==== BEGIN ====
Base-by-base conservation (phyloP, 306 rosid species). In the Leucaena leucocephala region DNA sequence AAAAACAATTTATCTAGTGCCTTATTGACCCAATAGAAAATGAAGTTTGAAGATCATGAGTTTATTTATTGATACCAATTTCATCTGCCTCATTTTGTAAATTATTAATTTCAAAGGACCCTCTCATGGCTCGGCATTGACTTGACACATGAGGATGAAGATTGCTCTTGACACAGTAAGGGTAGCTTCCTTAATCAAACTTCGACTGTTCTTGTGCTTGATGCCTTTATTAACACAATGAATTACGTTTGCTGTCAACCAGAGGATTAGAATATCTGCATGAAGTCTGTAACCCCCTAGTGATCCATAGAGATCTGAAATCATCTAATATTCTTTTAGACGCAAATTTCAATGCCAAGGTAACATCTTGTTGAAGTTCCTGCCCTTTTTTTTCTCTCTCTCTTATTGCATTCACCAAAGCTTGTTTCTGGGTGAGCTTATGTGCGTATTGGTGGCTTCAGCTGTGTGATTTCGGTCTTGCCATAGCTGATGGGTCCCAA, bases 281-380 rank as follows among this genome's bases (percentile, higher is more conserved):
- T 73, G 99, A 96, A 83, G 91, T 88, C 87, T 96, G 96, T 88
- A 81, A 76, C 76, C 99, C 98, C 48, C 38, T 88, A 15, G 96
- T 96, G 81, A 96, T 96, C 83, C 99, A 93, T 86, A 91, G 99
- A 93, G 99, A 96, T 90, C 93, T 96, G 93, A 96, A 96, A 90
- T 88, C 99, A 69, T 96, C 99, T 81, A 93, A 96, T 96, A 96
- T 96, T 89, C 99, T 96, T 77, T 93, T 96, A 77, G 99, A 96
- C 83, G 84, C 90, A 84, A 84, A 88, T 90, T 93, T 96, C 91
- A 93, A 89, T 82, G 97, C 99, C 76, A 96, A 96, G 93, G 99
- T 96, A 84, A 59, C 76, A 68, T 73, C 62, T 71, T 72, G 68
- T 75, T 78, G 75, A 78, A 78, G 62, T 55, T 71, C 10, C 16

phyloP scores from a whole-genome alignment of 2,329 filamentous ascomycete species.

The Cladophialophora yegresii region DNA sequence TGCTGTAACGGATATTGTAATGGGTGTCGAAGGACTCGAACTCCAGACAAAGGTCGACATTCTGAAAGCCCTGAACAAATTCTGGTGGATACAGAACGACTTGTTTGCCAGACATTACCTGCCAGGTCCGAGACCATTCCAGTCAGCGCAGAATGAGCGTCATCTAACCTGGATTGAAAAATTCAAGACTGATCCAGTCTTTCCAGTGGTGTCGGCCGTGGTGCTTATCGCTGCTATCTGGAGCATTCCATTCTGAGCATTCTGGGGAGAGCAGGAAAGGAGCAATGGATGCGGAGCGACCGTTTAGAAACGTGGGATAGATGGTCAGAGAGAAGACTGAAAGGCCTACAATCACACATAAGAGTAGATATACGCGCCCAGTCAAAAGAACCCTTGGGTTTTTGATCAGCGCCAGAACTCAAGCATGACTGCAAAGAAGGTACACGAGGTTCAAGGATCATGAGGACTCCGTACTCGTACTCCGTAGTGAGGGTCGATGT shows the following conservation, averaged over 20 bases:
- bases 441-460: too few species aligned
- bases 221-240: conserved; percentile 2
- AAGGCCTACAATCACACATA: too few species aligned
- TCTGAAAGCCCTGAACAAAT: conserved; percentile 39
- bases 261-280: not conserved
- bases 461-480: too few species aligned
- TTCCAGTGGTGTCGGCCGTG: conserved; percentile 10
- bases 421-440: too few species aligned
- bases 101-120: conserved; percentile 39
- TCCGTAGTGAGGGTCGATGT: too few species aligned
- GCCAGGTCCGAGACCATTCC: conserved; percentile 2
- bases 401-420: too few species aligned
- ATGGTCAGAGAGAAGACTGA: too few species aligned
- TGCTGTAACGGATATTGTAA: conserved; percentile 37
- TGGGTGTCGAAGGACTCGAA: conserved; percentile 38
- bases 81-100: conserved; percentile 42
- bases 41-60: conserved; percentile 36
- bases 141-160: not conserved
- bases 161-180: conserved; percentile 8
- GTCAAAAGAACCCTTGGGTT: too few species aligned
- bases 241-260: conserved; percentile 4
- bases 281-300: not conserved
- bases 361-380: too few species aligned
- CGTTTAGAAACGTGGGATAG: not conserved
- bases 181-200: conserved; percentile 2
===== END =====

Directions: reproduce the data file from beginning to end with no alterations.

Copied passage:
Base-by-base conservation (phyloP, 306 rosid species). In the Leucaena leucocephala region DNA sequence AAAAACAATTTATCTAGTGCCTTATTGACCCAATAGAAAATGAAGTTTGAAGATCATGAGTTTATTTATTGATACCAATTTCATCTGCCTCATTTTGTAAATTATTAATTTCAAAGGACCCTCTCATGGCTCGGCATTGACTTGACACATGAGGATGAAGATTGCTCTTGACACAGTAAGGGTAGCTTCCTTAATCAAACTTCGACTGTTCTTGTGCTTGATGCCTTTATTAACACAATGAATTACGTTTGCTGTCAACCAGAGGATTAGAATATCTGCATGAAGTCTGTAACCCCCTAGTGATCCATAGAGATCTGAAATCATCTAATATTCTTTTAGACGCAAATTTCAATGCCAAGGTAACATCTTGTTGAAGTTCCTGCCCTTTTTTTTCTCTCTCTCTTATTGCATTCACCAAAGCTTGTTTCTGGGTGAGCTTATGTGCGTATTGGTGGCTTCAGCTGTGTGATTTCGGTCTTGCCATAGCTGATGGGTCCCAA, bases 281-380 rank as follows among this genome's bases (percentile, higher is more conserved):
- T 73, G 99, A 96, A 83, G 91, T 88, C 87, T 96, G 96, T 88
- A 81, A 76, C 76, C 99, C 98, C 48, C 38, T 88, A 15, G 96
- T 96, G 81, A 96, T 96, C 83, C 99, A 93, T 86, A 91, G 99
- A 93, G 99, A 96, T 90, C 93, T 96, G 93, A 96, A 96, A 90
- T 88, C 99, A 69, T 96, C 99, T 81, A 93, A 96, T 96, A 96
- T 96, T 89, C 99, T 96, T 77, T 93, T 96, A 77, G 99, A 96
- C 83, G 84, C 90, A 84, A 84, A 88, T 90, T 93, T 96, C 91
- A 93, A 89, T 82, G 97, C 99, C 76, A 96, A 96, G 93, G 99
- T 96, A 84, A 59, C 76, A 68, T 73, C 62, T 71, T 72, G 68
- T 75, T 78, G 75, A 78, A 78, G 62, T 55, T 71, C 10, C 16

phyloP scores from a whole-genome alignment of 2,329 filamentous ascomycete species.

The Cladophialophora yegresii region DNA sequence TGCTGTAACGGATATTGTAATGGGTGTCGAAGGACTCGAACTCCAGACAAAGGTCGACATTCTGAAAGCCCTGAACAAATTCTGGTGGATACAGAACGACTTGTTTGCCAGACATTACCTGCCAGGTCCGAGACCATTCCAGTCAGCGCAGAATGAGCGTCATCTAACCTGGATTGAAAAATTCAAGACTGATCCAGTCTTTCCAGTGGTGTCGGCCGTGGTGCTTATCGCTGCTATCTGGAGCATTCCATTCTGAGCATTCTGGGGAGAGCAGGAAAGGAGCAATGGATGCGGAGCGACCGTTTAGAAACGTGGGATAGATGGTCAGAGAGAAGACTGAAAGGCCTACAATCACACATAAGAGTAGATATACGCGCCCAGTCAAAAGAACCCTTGGGTTTTTGATCAGCGCCAGAACTCAAGCATGACTGCAAAGAAGGTACACGAGGTTCAAGGATCATGAGGACTCCGTACTCGTACTCCGTAGTGAGGGTCGATGT shows the following conservation, averaged over 20 bases:
- bases 441-460: too few species aligned
- bases 221-240: conserved; percentile 2
- AAGGCCTACAATCACACATA: too few species aligned
- TCTGAAAGCCCTGAACAAAT: conserved; percentile 39
- bases 261-280: not conserved
- bases 461-480: too few species aligned
- TTCCAGTGGTGTCGGCCGTG: conserved; percentile 10
- bases 421-440: too few species aligned
- bases 101-120: conserved; percentile 39
- TCCGTAGTGAGGGTCGATGT: too few species aligned
- GCCAGGTCCGAGACCATTCC: conserved; percentile 2
- bases 401-420: too few species aligned
- ATGGTCAGAGAGAAGACTGA: too few species aligned
- TGCTGTAACGGATATTGTAA: conserved; percentile 37
- TGGGTGTCGAAGGACTCGAA: conserved; percentile 38
- bases 81-100: conserved; percentile 42
- bases 41-60: conserved; percentile 36
- bases 141-160: not conserved
- bases 161-180: conserved; percentile 8
- GTCAAAAGAACCCTTGGGTT: too few species aligned
- bases 241-260: conserved; percentile 4
- bases 281-300: not conserved
- bases 361-380: too few species aligned
- CGTTTAGAAACGTGGGATAG: not conserved
- bases 181-200: conserved; percentile 2